That perceived conflict is just that — perceived. In reality, there’s no reason why the two can’t work together to make a more powerful product for users to engage with.
Here are a couple of examples:
- ARIA live regions provide the ability to alert the screen reader when content has been updated. With that in mind, imagine you’re visiting an online store that has a page with your shopping cart. Your cart currently has one item in it, but you decide you want two of those items, so you push the arrow button to change the item number. Sighted users see this with ease. By putting the cart section of the page in an ARIA live region, users using a screen reader would automatically be alerted of the change.
- Imagine the page you’re visiting has a piece of content that’s hidden initially, and that only appears once a button has been pushed. Again, this is something a sighted user won’t think twice about. Screen readers, on the other hand, need the ARIA-expanded attribute to alert them whether a piece of content is visible or not visible. Again, when that change is made, the user of the screen reader will be alerted.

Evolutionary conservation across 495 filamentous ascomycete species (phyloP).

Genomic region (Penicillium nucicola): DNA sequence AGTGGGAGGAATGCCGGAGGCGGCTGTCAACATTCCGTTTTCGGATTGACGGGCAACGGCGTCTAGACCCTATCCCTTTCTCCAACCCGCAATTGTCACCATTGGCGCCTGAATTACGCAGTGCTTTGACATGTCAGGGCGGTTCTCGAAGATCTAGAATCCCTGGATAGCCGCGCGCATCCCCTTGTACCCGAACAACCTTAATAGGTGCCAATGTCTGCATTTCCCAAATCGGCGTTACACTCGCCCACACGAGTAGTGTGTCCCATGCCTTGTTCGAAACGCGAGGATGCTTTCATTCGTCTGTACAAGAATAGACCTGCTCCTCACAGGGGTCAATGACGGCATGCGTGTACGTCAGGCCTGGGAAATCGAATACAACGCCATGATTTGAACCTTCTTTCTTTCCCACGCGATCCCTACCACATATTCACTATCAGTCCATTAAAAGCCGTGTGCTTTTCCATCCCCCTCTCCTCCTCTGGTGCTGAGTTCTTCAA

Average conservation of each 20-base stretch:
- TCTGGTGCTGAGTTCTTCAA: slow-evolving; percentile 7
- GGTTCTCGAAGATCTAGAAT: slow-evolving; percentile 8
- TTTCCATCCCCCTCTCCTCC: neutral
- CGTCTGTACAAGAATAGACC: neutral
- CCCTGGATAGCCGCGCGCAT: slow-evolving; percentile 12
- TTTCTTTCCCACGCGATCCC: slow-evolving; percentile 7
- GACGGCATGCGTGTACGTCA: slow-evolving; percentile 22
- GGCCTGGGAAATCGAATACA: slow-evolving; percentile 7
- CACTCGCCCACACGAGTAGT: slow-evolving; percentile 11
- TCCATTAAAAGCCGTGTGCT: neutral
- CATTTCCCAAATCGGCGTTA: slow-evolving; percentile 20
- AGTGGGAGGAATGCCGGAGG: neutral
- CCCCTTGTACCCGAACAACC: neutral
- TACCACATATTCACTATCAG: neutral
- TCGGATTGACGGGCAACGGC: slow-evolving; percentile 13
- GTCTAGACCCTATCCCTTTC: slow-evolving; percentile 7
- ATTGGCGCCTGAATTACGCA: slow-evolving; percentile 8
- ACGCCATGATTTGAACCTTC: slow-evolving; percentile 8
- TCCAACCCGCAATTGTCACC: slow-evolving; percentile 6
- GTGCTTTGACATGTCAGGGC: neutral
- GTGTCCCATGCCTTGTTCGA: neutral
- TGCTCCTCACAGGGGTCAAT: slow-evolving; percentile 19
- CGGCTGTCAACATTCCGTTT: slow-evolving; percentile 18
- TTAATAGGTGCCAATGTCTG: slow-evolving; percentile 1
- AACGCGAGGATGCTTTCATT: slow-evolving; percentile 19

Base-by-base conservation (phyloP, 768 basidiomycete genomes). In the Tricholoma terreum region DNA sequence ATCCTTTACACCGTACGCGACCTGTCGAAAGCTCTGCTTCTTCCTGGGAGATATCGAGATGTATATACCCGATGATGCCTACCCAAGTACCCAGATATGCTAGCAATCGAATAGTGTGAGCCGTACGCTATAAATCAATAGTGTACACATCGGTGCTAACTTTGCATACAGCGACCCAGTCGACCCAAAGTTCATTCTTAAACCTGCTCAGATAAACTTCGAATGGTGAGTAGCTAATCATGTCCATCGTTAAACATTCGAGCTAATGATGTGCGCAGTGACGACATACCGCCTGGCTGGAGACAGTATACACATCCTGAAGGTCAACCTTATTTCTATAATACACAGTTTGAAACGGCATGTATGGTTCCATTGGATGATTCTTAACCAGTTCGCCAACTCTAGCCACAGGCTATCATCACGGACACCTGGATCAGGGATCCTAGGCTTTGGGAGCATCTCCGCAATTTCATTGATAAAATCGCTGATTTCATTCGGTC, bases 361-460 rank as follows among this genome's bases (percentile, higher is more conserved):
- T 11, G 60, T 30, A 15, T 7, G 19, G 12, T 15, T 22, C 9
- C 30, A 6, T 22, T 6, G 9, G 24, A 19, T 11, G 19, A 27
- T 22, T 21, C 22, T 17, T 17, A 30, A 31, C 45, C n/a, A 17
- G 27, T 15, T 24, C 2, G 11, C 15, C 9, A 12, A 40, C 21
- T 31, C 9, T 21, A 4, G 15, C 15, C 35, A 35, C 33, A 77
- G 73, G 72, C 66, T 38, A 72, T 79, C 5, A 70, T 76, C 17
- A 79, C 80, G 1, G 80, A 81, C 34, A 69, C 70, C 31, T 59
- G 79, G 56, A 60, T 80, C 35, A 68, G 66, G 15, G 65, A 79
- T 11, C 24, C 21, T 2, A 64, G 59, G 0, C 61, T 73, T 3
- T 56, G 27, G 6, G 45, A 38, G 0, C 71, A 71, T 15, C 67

Drupal 8 makes it easier than ever before for developers to factor in accessibility as they put together a website. The latest core installment has a number of accessibility-minded features, including:
- Alternative text for images
- HTML 5 elements for more semantics
- Inline errors on forms
- Tabbing order
- Hidden, invisible and on-focus elements
- Aural alerts
- ARIA markup
- jQuery UI
You can read about all of these updates in this post from Rich Lawson, our Chief Technology Officer here at Duo.
Now, I’ve heard a lot of developers say that it’s really hard to build a website properly and make it accessible. I’ve heard it costs more money. I’ve heard it takes more time.
All of these statements are true. And it’s an investment worth making.
Nearly 2.5% of adults have reported having a visual disability, and depending on what your target audience is, that number may go as high as nearly 6.5% (if you have an older audience).